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Funding Savings Needed for Health Expenses for Persons Eligible for Medicare
EBRI Issue Brief #351
Paperback, 16 pp.
PDF, 539 kb
Employee Benefit Research Institute, 2010
UPDATED MODELING: This report updates earlier modeling by EBRI on the level of savings needed for health care expenses in retirement. Some prior estimates have been significantly revised down as a result of changes to Medicare Part D cost sharing that will be phased in by 2020 due to recently enacted health reform. However, the research indicates that retirees will continue to need a substantial amount of savings to cover their health care expenses in retirement, and that uncertainty related to health care use, prescription drug use, and longevity will still play a major role in planning for retiree health care. As before, EBRI’s research shows that women will need significantly higher levels of savings than men, due to their greater longevity. Results are shown by the desired level of probability (50, 75, and 90 percent) of having enough savings to cover health costs in retirement.
SAVINGS TO SUPPLEMENT MEDICARE WITH MEDIGAP AND PART D: EBRI finds that a man with median drug expenditures would need $65,000 in savings and a woman would need $93,000 if they want an average (50 percent) chance of having enough money to cover health care expenses in retirement. For a higher (90 percent) chance of having enough, a man would need $124,000 and a woman $152,000. A couple both with median drug expenses would need $158,000 for a 50 percent chance of having enough money, and $271,000 for a 90 percent chance. At the highest (90th percentile) level of drug spending, a man would need $187,000 and a woman $213,000 to have a 90 percent chance of having enough money to cover health care expenses in retirement.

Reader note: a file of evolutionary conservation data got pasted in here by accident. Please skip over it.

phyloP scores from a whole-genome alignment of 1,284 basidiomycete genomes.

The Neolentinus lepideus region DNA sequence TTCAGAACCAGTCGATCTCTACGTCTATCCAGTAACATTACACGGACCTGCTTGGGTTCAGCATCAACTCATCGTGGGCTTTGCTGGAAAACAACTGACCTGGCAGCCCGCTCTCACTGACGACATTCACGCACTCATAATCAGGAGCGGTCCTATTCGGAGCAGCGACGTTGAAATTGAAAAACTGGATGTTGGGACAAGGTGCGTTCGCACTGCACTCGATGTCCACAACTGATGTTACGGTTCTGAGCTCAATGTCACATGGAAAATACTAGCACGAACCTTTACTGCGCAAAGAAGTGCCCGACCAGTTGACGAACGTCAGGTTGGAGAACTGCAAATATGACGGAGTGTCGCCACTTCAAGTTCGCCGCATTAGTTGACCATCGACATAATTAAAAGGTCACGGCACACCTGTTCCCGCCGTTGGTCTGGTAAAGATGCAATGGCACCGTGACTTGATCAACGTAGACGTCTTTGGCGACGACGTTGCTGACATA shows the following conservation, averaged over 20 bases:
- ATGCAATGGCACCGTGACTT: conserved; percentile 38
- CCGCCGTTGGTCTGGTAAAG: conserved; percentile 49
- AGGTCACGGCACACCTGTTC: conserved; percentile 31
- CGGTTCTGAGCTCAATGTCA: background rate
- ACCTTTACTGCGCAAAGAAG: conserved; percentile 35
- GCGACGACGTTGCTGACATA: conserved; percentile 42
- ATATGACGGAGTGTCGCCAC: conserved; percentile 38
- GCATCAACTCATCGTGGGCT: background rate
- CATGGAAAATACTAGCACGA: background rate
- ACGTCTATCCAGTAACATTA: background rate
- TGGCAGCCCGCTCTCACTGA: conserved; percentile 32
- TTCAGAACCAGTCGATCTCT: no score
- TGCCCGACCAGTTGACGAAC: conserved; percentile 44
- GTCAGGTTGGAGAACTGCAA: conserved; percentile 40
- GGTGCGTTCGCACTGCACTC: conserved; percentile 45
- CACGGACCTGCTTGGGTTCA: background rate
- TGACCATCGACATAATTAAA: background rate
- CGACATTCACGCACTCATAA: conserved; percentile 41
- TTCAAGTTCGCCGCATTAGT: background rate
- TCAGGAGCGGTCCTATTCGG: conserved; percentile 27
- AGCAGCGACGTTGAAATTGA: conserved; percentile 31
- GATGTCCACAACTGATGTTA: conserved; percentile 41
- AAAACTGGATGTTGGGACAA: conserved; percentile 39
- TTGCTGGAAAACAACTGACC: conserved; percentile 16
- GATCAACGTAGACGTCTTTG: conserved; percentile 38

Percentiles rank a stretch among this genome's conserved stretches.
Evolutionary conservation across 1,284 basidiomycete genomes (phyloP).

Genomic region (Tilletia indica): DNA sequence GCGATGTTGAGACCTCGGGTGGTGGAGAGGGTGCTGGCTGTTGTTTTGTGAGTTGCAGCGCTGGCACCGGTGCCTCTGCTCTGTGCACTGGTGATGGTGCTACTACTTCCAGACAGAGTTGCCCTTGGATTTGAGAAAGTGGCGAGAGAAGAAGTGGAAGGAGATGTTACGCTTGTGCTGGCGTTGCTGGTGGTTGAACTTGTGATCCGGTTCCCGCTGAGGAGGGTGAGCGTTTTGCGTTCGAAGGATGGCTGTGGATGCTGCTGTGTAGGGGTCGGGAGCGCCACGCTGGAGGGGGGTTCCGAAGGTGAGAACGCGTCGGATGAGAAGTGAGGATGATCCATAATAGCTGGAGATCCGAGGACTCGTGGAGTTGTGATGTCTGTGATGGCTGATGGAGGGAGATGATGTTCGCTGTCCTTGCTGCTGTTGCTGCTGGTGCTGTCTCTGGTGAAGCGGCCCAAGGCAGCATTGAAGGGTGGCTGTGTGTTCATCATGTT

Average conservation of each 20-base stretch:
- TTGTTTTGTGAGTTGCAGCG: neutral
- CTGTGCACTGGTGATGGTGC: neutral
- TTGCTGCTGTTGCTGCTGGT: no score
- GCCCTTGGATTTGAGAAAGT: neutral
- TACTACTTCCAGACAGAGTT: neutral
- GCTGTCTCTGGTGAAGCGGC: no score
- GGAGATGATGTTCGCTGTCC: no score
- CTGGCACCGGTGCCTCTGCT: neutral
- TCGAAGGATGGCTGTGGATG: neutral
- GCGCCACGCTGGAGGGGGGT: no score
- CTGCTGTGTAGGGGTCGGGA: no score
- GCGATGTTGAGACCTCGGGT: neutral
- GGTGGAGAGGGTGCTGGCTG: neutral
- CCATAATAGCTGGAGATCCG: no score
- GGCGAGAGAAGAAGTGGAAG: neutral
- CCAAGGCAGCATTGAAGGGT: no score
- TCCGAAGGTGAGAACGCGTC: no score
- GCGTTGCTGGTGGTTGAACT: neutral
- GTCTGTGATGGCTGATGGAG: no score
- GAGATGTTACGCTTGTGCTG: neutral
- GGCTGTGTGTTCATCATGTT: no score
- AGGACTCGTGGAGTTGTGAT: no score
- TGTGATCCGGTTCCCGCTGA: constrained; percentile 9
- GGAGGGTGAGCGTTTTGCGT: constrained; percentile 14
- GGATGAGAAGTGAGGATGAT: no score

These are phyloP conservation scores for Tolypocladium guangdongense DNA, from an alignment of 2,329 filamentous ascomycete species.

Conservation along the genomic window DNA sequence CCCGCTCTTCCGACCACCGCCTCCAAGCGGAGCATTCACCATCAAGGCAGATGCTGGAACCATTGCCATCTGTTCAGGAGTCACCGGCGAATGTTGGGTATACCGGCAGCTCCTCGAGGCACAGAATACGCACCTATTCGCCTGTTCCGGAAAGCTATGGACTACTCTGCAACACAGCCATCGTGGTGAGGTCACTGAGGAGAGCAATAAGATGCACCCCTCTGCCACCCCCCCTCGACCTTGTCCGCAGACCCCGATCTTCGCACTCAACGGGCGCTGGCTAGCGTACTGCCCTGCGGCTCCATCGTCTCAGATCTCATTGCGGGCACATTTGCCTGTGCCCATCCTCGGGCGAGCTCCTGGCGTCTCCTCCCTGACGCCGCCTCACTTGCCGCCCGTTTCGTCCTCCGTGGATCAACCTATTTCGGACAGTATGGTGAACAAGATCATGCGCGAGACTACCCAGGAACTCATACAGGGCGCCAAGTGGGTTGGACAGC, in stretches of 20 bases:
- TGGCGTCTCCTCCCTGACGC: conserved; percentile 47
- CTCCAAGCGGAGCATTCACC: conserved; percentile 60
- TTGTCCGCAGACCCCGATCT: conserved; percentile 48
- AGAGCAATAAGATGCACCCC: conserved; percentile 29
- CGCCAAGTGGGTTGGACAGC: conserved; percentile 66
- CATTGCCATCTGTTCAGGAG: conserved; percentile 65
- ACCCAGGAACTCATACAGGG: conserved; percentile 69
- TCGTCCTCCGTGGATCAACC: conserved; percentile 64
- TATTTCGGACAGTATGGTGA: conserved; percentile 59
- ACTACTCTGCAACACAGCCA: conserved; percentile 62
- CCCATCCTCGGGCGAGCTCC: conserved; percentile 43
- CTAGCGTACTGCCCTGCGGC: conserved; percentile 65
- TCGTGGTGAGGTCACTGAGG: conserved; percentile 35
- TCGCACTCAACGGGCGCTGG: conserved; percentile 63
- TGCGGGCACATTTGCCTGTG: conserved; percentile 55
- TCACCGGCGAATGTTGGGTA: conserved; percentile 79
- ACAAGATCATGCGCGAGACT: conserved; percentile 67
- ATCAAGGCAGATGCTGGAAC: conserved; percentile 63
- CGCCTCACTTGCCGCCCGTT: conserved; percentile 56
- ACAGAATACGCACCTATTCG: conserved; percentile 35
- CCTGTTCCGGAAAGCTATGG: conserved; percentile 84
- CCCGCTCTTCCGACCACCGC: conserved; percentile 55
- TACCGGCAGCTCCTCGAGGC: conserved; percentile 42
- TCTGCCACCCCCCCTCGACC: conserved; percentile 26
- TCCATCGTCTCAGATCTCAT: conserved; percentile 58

SAVINGS TO SUPPLEMENT MEDICARE WITH SUBSIDIZED EMPLOYMENT-BASED COVERAGE: A 65-year-old man retiring in 2010 with retiree health benefits from a former employer will need $66,000 to have a 50 percent chance of having enough savings to cover health care expenses in retirement; for a 90 percent chance, he would need $125,000. Women would need $88,000 and $143,000, respectively. Few employers continue to provide subsidized retiree health coverage.
SAVINGS TO SUPPLEMENT MEDICARE WITH EMPLOYMENT-BASED COVERAGE WITHOUT SUBSIDY: Retirees who have employment-based retiree health benefits to supplement Medicare and whose former employer does not subsidize premiums will need to save more money than retirees whose premiums are subsidized. A man without subsidized premiums would need $109,000 in savings to cover health care costs in retirement if he wants a 50 percent chance of having enough money to cover health care expenses in retirement, while a woman would need $146,000. To have a 90 chance of having enough savings to cover health care costs in retirement, a man would need $211,000 and a woman would need $242,000 if the benefit is through a former employer and not subsidized.
WIDE VARIATION IN MEDIGAP PREMIUMS AFFECTS SAVINGS TARGETS: There is wide variation in Medigap premiums. The average premium was $1,479 for Plan F in 2010, but Connecticut had the highest average premium for Plan F at $2,493. Indiana has the higher premium variation, with at least one plan offering Plan F at a premium of $14,604.
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